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China Gas To Boost LPG Imports Threefold

China natural gas

China Gas plans to increase its annual imports of liquefied petroleum gas from 2.8 million tons to 10 million tons during the next five years as it enters the petrochemicals industry, S&P Global Platts reports, quoting industry sources.

The company’s plans also have to do with higher demand, with LPG sales to households forecast by China Gas to increase from 4 million tons in financial 2017/18 to 4.5 million tons in the current financial year, and further to 5 million tons in financial 2019/20.

How much of this increase in imports will come from the U.S., a major LPG supplier to China, remains to be seen and depends on the outcome of the trade war between Washington and Beijing.

For now, to meet this higher demand and pursue its petrochemical plans, China gas will increase its shipments from the Middle East, notably Kuwait and Qatar, the sources said. Yet, they added, the company could meet some of the rising domestic demand for LPG with shipments from the United States if the trade war gets resolved quickly.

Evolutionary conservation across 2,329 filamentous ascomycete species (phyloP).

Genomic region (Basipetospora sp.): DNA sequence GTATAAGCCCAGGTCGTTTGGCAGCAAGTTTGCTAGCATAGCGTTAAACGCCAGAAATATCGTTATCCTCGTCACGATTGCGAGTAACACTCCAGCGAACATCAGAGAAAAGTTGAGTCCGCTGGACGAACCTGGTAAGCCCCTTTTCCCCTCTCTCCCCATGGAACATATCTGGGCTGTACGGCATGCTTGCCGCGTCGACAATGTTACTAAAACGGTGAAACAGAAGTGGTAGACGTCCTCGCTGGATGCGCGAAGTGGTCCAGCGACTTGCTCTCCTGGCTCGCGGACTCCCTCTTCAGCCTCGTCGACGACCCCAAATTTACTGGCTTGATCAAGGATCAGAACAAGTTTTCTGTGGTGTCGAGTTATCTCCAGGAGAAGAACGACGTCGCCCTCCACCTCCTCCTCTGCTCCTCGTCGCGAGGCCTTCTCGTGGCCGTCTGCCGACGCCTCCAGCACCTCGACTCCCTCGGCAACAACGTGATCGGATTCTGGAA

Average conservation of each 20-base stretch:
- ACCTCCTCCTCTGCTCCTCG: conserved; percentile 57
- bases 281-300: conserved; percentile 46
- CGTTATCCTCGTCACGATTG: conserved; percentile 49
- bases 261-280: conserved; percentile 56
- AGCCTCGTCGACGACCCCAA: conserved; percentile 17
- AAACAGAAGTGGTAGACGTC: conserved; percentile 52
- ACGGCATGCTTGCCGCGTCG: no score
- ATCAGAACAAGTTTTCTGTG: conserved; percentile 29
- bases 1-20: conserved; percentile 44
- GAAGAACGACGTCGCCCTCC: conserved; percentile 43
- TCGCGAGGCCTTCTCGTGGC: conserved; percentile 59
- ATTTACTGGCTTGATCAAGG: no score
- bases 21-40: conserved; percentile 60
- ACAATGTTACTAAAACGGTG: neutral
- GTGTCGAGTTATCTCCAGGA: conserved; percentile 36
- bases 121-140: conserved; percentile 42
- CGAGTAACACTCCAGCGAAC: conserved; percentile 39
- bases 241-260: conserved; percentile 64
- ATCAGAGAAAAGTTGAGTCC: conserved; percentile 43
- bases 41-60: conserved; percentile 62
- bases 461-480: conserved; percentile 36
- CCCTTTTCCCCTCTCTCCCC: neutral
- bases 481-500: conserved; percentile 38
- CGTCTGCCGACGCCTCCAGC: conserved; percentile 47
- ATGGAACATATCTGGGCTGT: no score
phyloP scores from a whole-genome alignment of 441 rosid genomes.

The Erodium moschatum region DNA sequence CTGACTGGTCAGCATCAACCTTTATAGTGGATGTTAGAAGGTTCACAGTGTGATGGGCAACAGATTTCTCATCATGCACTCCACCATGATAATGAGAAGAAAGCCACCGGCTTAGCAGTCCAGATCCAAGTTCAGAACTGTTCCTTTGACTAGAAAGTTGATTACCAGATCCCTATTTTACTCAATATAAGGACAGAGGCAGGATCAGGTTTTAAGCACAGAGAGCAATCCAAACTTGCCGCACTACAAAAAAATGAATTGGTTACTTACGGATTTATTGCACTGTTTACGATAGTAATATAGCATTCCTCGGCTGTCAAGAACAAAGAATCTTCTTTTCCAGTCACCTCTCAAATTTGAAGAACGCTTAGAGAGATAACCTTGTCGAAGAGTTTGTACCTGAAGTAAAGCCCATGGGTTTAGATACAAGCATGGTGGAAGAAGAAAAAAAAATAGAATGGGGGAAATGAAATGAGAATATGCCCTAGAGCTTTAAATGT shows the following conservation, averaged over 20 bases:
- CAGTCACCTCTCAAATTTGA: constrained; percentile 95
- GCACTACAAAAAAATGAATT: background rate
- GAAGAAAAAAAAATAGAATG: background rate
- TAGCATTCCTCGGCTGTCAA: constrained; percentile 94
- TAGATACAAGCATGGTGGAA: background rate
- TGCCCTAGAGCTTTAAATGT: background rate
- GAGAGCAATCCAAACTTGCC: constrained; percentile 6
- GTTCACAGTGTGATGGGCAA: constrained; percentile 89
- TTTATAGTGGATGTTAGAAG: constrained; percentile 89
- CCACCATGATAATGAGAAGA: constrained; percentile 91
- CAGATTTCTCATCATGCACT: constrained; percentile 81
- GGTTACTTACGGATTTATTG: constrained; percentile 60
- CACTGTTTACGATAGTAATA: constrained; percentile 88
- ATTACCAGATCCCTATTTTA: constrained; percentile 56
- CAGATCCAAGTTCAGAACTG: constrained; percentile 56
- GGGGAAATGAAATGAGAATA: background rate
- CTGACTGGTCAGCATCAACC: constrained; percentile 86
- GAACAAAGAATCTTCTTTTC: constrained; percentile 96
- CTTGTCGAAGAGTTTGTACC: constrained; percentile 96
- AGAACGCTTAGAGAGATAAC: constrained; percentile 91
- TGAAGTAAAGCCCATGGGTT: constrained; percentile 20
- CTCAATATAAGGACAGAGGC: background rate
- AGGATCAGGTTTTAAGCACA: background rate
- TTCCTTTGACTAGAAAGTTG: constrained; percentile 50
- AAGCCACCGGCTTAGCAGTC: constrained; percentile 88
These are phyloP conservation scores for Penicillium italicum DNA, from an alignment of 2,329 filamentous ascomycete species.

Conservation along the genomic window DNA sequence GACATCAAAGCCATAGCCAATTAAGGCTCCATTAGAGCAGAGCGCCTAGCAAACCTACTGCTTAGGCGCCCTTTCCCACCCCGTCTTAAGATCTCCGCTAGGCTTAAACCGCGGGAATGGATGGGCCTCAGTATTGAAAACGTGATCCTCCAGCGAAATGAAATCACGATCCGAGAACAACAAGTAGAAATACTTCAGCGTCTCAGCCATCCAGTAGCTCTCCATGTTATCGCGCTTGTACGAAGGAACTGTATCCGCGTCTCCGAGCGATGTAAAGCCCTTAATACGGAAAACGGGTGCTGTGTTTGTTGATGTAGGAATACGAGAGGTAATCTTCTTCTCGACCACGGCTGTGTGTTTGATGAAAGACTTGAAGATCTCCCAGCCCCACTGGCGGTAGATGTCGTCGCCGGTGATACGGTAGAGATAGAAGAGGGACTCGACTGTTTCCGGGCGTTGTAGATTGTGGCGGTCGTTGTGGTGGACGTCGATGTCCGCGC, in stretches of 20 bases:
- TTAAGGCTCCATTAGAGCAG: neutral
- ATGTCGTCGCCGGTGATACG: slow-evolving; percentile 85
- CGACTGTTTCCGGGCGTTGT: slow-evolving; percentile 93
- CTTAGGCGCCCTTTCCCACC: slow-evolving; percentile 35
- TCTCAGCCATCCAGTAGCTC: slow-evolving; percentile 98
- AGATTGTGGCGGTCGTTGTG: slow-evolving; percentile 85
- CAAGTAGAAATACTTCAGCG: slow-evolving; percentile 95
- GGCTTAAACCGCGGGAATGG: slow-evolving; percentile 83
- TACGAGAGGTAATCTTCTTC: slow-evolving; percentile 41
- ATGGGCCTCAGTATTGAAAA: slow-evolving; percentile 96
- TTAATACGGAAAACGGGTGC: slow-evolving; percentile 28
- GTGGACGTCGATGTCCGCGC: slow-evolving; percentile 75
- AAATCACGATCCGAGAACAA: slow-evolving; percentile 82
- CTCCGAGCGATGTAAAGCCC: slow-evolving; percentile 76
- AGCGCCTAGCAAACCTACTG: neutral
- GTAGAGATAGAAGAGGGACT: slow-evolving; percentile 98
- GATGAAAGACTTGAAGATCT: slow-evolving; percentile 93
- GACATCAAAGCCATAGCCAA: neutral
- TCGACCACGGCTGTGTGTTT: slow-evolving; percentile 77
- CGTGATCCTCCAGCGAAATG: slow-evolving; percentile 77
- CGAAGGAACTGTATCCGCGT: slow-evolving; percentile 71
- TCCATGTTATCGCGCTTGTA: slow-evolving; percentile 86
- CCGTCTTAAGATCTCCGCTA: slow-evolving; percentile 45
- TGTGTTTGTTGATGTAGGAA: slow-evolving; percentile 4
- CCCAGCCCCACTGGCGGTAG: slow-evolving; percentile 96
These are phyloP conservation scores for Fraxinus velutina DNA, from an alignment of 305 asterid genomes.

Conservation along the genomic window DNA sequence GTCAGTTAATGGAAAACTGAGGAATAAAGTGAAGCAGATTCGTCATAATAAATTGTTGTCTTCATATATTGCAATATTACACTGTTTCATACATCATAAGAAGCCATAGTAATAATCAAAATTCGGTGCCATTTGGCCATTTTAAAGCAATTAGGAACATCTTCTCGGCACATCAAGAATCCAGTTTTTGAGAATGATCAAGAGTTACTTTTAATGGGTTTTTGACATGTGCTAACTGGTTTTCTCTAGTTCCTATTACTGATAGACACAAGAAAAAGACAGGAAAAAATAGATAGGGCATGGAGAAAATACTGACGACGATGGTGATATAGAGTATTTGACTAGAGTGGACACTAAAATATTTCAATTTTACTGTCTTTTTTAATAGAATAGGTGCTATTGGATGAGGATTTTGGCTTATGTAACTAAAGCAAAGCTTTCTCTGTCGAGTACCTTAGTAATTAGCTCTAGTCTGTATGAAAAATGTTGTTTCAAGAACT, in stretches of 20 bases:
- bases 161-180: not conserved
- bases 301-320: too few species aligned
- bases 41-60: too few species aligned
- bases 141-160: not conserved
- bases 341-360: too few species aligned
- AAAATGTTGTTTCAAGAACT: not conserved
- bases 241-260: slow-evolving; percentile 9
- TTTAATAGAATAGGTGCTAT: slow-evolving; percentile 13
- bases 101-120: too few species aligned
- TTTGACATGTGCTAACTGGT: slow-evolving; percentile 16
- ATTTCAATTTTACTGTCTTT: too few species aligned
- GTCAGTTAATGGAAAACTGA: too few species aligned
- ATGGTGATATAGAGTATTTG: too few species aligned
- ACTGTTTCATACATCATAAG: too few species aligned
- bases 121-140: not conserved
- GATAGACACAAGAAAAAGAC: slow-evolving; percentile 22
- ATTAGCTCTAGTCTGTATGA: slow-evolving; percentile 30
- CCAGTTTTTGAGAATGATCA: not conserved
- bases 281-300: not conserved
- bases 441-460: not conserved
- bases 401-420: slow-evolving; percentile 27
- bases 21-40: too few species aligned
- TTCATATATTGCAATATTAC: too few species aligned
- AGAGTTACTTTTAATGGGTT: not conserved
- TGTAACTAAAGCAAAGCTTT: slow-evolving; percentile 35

U.S. propane and butane, collectively known as LPG, accounted for some 19 percent of Chinese LPG imports in 2017 and made China the third-largest buyer of U.S. propane after Japan and Mexico. Most of this went into propane dehydrogenation plants, whose owners commonly use term supply contracts, but Platts’ sources said China Gas will likely use FOB contracts with Kuwait and Qatar for future deliveries.

First-quarter import figures reveal that the value of U.S. LPG imports into China was more than US$2.6 billion, with most of this coming from propane imports.

After the latest round of U.S. tariffs on Chinese goods worth US$16 billion, China responded in-kind, slapping sanctions on goods with an equal value, including in the list LNG, LPG, naphtha, and coal.

Even before that, however, Chinese buyers of U.S. LPG began reducing their orders, S&P Global Platts reported earlier this month, citing market sources as saying shipments of U.S. propane and butane began falling in March.

By Irina Slav for Oilprice.com

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